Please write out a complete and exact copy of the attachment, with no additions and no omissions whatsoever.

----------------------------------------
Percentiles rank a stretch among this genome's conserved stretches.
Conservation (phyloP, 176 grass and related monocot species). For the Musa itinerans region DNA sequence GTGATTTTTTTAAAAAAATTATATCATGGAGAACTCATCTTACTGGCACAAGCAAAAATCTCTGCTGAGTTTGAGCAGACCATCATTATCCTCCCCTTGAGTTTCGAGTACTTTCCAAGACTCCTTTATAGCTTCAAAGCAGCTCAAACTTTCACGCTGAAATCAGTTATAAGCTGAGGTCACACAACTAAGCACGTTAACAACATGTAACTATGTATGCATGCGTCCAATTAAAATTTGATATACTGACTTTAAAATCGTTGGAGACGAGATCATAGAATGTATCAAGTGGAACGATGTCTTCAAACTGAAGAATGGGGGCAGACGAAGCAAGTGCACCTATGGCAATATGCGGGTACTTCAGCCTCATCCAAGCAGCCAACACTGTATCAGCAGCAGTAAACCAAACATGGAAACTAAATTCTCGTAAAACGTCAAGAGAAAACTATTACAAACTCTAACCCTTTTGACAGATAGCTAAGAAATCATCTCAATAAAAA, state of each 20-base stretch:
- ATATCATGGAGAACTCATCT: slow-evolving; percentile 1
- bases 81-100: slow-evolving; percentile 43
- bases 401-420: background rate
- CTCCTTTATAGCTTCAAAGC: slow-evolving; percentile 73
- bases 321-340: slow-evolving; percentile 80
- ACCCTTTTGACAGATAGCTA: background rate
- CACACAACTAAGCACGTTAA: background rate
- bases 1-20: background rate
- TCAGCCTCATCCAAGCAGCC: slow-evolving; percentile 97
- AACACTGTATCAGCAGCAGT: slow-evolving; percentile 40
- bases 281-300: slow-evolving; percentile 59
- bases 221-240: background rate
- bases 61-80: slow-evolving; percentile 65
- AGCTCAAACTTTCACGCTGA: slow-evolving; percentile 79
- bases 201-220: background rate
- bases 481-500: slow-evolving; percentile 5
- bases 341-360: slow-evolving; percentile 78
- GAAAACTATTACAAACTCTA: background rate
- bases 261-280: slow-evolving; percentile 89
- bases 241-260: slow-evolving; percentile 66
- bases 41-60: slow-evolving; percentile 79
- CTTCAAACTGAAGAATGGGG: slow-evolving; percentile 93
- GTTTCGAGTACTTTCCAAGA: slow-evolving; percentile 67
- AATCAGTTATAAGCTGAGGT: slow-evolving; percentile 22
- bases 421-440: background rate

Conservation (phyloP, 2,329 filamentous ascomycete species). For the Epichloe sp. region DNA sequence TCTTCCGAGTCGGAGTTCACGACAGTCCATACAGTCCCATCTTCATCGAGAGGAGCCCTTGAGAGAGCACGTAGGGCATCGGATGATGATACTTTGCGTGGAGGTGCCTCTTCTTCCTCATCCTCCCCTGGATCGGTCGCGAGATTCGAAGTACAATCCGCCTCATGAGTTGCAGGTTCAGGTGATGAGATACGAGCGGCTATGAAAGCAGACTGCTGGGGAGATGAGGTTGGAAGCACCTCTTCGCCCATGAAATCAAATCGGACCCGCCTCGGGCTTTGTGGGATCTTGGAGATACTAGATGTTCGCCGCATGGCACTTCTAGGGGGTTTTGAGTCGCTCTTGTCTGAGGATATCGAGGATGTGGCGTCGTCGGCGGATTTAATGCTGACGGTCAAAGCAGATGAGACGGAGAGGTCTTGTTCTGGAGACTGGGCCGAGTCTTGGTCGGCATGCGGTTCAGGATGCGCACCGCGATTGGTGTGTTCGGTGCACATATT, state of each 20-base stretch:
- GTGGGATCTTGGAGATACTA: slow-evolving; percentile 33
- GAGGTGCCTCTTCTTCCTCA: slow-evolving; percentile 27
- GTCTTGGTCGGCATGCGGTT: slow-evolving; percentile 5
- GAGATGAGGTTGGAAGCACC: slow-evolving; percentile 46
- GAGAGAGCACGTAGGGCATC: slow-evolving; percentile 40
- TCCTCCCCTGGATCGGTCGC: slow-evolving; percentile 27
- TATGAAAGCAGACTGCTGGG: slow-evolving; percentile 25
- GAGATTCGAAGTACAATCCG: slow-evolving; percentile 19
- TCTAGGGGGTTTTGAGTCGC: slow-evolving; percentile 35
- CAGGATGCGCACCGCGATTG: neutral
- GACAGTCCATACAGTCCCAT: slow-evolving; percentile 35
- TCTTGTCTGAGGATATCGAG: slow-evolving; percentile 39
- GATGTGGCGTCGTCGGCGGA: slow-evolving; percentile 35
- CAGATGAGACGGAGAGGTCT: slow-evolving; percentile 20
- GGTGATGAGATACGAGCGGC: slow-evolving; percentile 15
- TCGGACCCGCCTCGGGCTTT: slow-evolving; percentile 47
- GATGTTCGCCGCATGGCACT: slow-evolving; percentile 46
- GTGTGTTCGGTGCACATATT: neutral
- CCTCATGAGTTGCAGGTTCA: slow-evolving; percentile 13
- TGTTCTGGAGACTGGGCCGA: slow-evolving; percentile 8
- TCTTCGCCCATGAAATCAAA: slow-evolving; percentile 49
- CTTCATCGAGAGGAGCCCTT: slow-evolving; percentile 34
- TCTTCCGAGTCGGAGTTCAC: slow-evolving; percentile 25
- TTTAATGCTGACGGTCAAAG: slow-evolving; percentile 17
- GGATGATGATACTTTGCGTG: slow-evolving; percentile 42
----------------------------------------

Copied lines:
Percentiles rank a stretch among this genome's conserved stretches.
Conservation (phyloP, 176 grass and related monocot species). For the Musa itinerans region DNA sequence GTGATTTTTTTAAAAAAATTATATCATGGAGAACTCATCTTACTGGCACAAGCAAAAATCTCTGCTGAGTTTGAGCAGACCATCATTATCCTCCCCTTGAGTTTCGAGTACTTTCCAAGACTCCTTTATAGCTTCAAAGCAGCTCAAACTTTCACGCTGAAATCAGTTATAAGCTGAGGTCACACAACTAAGCACGTTAACAACATGTAACTATGTATGCATGCGTCCAATTAAAATTTGATATACTGACTTTAAAATCGTTGGAGACGAGATCATAGAATGTATCAAGTGGAACGATGTCTTCAAACTGAAGAATGGGGGCAGACGAAGCAAGTGCACCTATGGCAATATGCGGGTACTTCAGCCTCATCCAAGCAGCCAACACTGTATCAGCAGCAGTAAACCAAACATGGAAACTAAATTCTCGTAAAACGTCAAGAGAAAACTATTACAAACTCTAACCCTTTTGACAGATAGCTAAGAAATCATCTCAATAAAAA, state of each 20-base stretch:
- ATATCATGGAGAACTCATCT: slow-evolving; percentile 1
- bases 81-100: slow-evolving; percentile 43
- bases 401-420: background rate
- CTCCTTTATAGCTTCAAAGC: slow-evolving; percentile 73
- bases 321-340: slow-evolving; percentile 80
- ACCCTTTTGACAGATAGCTA: background rate
- CACACAACTAAGCACGTTAA: background rate
- bases 1-20: background rate
- TCAGCCTCATCCAAGCAGCC: slow-evolving; percentile 97
- AACACTGTATCAGCAGCAGT: slow-evolving; percentile 40
- bases 281-300: slow-evolving; percentile 59
- bases 221-240: background rate
- bases 61-80: slow-evolving; percentile 65
- AGCTCAAACTTTCACGCTGA: slow-evolving; percentile 79
- bases 201-220: background rate
- bases 481-500: slow-evolving; percentile 5
- bases 341-360: slow-evolving; percentile 78
- GAAAACTATTACAAACTCTA: background rate
- bases 261-280: slow-evolving; percentile 89
- bases 241-260: slow-evolving; percentile 66
- bases 41-60: slow-evolving; percentile 79
- CTTCAAACTGAAGAATGGGG: slow-evolving; percentile 93
- GTTTCGAGTACTTTCCAAGA: slow-evolving; percentile 67
- AATCAGTTATAAGCTGAGGT: slow-evolving; percentile 22
- bases 421-440: background rate

Conservation (phyloP, 2,329 filamentous ascomycete species). For the Epichloe sp. region DNA sequence TCTTCCGAGTCGGAGTTCACGACAGTCCATACAGTCCCATCTTCATCGAGAGGAGCCCTTGAGAGAGCACGTAGGGCATCGGATGATGATACTTTGCGTGGAGGTGCCTCTTCTTCCTCATCCTCCCCTGGATCGGTCGCGAGATTCGAAGTACAATCCGCCTCATGAGTTGCAGGTTCAGGTGATGAGATACGAGCGGCTATGAAAGCAGACTGCTGGGGAGATGAGGTTGGAAGCACCTCTTCGCCCATGAAATCAAATCGGACCCGCCTCGGGCTTTGTGGGATCTTGGAGATACTAGATGTTCGCCGCATGGCACTTCTAGGGGGTTTTGAGTCGCTCTTGTCTGAGGATATCGAGGATGTGGCGTCGTCGGCGGATTTAATGCTGACGGTCAAAGCAGATGAGACGGAGAGGTCTTGTTCTGGAGACTGGGCCGAGTCTTGGTCGGCATGCGGTTCAGGATGCGCACCGCGATTGGTGTGTTCGGTGCACATATT, state of each 20-base stretch:
- GTGGGATCTTGGAGATACTA: slow-evolving; percentile 33
- GAGGTGCCTCTTCTTCCTCA: slow-evolving; percentile 27
- GTCTTGGTCGGCATGCGGTT: slow-evolving; percentile 5
- GAGATGAGGTTGGAAGCACC: slow-evolving; percentile 46
- GAGAGAGCACGTAGGGCATC: slow-evolving; percentile 40
- TCCTCCCCTGGATCGGTCGC: slow-evolving; percentile 27
- TATGAAAGCAGACTGCTGGG: slow-evolving; percentile 25
- GAGATTCGAAGTACAATCCG: slow-evolving; percentile 19
- TCTAGGGGGTTTTGAGTCGC: slow-evolving; percentile 35
- CAGGATGCGCACCGCGATTG: neutral
- GACAGTCCATACAGTCCCAT: slow-evolving; percentile 35
- TCTTGTCTGAGGATATCGAG: slow-evolving; percentile 39
- GATGTGGCGTCGTCGGCGGA: slow-evolving; percentile 35
- CAGATGAGACGGAGAGGTCT: slow-evolving; percentile 20
- GGTGATGAGATACGAGCGGC: slow-evolving; percentile 15
- TCGGACCCGCCTCGGGCTTT: slow-evolving; percentile 47
- GATGTTCGCCGCATGGCACT: slow-evolving; percentile 46
- GTGTGTTCGGTGCACATATT: neutral
- CCTCATGAGTTGCAGGTTCA: slow-evolving; percentile 13
- TGTTCTGGAGACTGGGCCGA: slow-evolving; percentile 8
- TCTTCGCCCATGAAATCAAA: slow-evolving; percentile 49
- CTTCATCGAGAGGAGCCCTT: slow-evolving; percentile 34
- TCTTCCGAGTCGGAGTTCAC: slow-evolving; percentile 25
- TTTAATGCTGACGGTCAAAG: slow-evolving; percentile 17
- GGATGATGATACTTTGCGTG: slow-evolving; percentile 42